sudo dpkg -i subsonic-4.7.deb

Please note that we will install subsonic to run without https support. The https protocol will be handled by apache, so the communication between apache and subsonic is unencrypted. Since both services run on the same machine this should not be an issue at all. Now modify the file /etc/default/subsonic to look like the one below:

# This is the configuration file for the Subsonic service
# (/etc/init.d/subsonic)
# To change the startup parameters of Subsonic, modify
# the SUBSONIC_ARGS variable below.
# Type "supersonic --help" on the command line to read an
# explanation of the different options.
# For example, to specify that Subsonic should use port 80 (for http)
# and 443 (for https), and use a Java memory heap size of 120 MB, use
# the following:
SUBSONIC_ARGS="--port=4040 --max-memory=512"

# The user which should run the Subrsonic process. Default "root".
# Note that non-root users are by default not allowed to use ports
# below 1024. Also make sure to grant the user write permissions in
# the music directories, otherwise changing album art and tags will fail.

Now restart subsonic

sudo service subsonic restart

and check in your browser whether it all worked as intended:


9 Responses

  1. tomber says:

    Hey Jord, please check your posting: Host subsonic at home with SSL (Ubuntu install)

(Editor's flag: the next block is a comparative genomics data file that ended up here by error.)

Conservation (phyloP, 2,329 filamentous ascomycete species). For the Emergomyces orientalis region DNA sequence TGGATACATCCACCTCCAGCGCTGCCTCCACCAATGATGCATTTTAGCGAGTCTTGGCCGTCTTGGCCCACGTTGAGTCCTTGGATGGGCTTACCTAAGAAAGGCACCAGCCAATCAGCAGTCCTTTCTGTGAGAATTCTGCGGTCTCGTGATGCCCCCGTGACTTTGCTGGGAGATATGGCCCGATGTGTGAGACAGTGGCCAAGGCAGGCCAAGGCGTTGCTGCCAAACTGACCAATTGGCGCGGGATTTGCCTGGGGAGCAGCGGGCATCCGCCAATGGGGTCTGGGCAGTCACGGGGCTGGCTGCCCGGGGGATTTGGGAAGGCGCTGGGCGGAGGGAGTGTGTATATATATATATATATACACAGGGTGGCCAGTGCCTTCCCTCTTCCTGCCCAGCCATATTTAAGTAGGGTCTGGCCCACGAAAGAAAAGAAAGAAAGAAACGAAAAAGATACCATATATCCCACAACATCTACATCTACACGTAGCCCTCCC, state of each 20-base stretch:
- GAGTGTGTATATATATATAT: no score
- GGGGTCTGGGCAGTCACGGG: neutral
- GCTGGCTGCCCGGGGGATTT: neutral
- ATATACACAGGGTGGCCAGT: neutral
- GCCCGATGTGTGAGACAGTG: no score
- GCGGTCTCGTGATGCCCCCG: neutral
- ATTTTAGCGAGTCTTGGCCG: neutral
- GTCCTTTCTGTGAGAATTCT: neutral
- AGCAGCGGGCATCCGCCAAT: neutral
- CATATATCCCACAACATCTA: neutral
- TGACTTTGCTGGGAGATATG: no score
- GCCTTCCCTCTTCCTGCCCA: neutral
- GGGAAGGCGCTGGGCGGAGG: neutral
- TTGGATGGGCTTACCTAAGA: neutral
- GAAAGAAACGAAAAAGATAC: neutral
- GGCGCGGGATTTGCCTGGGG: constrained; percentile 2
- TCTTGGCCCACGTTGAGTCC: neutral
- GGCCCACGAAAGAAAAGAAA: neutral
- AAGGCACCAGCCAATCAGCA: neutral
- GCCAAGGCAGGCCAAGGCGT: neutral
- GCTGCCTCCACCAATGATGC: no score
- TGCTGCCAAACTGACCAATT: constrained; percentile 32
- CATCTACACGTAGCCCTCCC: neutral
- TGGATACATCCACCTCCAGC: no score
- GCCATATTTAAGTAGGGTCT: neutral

its allways the same …

    thank you

  2. Jord says:

    Hi Tomber,

    Thanks for pointing out. There were some multi-language settings still active. I removed all traces on this page now.

  3. Marc says:

    Just curious if you could use iptables to forward port 443 to 4041 (or whichever port you configure) and use Subsonic’s built in ssl cert?

  4. Jord says:

    You can probably do such a thing. It is nicer though to go for a signed certificate, for instance one you can get with startssl.

  5. Marc says:

    Startssl would be nicer for avoiding the untrusted certificate error in a browser but I believe you would still receive that with the method outlined above (creating a self-signed cert in Apache). Wouldn’t forwarding the port through iptables accomplish the same encryption while removing Apache from the entire setup? Also, the untrusted cert wouldn’t change the way a mobile app accesses the server would it? Thanks for your input.

  6. Jord says:

    Not sure about the mobile app. Depends on the app, if it can do https, it should not be a problem.

    Just forwarding with iptables can only work if subsonic can handle the encryption. Since there are so many problems with bad implementation of encryption standards, I think it is a good idea to have a trusted product (apache in this case) handle the https for you. It also allows you to “hide” multiple services behind your apache. Apache then does the rerouting based on the url it receives.

  7. Swah Mii says:

    This is more of an update than anything else. Two things, for free SSL and a client to keep things up-to-date. Secondly apache mod_proxy for proxy/reverseproxy to handle SSL autentication (and you can use apache to determine the forwarded port you want coming in externally) with signed certs. I broke something on mine, probably unlrelated and came across this forum in my search for answers, so figured I’d put the info out there for anyone interested. Cheers.

  8. Swah Mii says:

    Update 2: Using letsencrypt SSL certificate I was able to ‘bundle’ the ssl cert into the java container and set subsonic to run on 443 without the need to proxy via apache.
    Visit the let’s encrypt website and get the SSL certs for your server (forward port 443 to server on your router if NAT/firewalled)